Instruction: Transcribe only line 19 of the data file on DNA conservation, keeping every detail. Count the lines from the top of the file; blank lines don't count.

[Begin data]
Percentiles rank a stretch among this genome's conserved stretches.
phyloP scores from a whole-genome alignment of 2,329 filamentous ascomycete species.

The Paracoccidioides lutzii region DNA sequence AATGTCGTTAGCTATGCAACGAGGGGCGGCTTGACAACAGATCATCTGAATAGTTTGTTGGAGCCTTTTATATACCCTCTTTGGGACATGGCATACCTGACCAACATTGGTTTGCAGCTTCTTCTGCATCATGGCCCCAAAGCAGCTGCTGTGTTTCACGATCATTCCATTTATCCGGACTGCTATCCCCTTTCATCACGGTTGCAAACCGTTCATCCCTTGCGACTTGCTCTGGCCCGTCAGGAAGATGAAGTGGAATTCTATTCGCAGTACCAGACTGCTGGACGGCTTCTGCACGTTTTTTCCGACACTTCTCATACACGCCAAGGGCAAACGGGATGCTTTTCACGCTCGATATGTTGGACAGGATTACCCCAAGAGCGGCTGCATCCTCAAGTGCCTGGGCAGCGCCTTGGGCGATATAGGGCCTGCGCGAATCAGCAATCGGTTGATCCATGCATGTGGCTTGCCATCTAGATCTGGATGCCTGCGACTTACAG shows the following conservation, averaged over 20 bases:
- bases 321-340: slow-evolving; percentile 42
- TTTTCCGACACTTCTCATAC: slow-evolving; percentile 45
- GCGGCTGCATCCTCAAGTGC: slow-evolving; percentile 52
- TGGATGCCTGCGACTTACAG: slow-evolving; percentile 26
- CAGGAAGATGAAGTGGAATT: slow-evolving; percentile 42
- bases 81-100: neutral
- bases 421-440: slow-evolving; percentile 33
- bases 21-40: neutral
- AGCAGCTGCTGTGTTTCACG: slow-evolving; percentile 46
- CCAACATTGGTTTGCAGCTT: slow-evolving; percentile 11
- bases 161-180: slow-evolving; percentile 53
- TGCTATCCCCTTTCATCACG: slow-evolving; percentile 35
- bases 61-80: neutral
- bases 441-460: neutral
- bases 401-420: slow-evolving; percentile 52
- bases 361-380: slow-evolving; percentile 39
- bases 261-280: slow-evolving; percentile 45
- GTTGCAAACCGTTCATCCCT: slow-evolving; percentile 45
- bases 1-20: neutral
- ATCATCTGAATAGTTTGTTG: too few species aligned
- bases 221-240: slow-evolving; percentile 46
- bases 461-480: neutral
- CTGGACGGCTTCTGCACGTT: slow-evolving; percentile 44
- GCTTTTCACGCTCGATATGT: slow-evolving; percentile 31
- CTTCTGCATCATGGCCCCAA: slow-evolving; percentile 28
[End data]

- bases 361-380: slow-evolving; percentile 39